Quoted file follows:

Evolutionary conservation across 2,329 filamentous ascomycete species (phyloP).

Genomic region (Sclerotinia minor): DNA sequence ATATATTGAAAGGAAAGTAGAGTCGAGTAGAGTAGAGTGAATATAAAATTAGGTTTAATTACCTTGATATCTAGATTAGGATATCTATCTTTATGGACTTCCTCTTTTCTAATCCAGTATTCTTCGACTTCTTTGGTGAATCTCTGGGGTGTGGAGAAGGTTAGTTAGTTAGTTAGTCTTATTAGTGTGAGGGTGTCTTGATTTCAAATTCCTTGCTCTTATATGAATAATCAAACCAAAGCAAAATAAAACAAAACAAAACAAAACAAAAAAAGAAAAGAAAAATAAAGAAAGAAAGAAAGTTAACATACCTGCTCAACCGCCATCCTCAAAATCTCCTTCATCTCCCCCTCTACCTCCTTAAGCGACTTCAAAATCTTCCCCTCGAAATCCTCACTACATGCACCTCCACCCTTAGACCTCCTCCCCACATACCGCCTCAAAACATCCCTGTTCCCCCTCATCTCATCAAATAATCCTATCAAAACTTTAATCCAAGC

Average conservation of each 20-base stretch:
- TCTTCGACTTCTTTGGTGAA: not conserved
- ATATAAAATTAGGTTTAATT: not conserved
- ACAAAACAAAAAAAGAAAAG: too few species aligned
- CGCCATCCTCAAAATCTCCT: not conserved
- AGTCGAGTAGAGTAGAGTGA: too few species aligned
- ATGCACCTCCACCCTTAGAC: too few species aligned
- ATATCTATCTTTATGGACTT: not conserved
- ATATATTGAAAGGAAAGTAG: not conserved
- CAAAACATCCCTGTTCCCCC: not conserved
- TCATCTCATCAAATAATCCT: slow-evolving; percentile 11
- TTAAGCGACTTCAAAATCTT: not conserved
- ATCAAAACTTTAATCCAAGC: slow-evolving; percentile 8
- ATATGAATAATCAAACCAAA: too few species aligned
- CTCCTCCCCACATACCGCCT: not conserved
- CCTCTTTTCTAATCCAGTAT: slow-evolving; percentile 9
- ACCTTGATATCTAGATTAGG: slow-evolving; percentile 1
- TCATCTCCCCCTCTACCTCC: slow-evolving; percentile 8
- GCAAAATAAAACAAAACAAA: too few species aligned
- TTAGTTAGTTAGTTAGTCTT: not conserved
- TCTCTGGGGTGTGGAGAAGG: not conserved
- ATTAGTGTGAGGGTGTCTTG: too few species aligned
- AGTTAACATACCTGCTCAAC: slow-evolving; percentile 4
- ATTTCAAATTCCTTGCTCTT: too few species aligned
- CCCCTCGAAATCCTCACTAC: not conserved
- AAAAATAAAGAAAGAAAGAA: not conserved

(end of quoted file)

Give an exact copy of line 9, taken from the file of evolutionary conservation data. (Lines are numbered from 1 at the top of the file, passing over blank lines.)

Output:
- ATGCACCTCCACCCTTAGAC: too few species aligned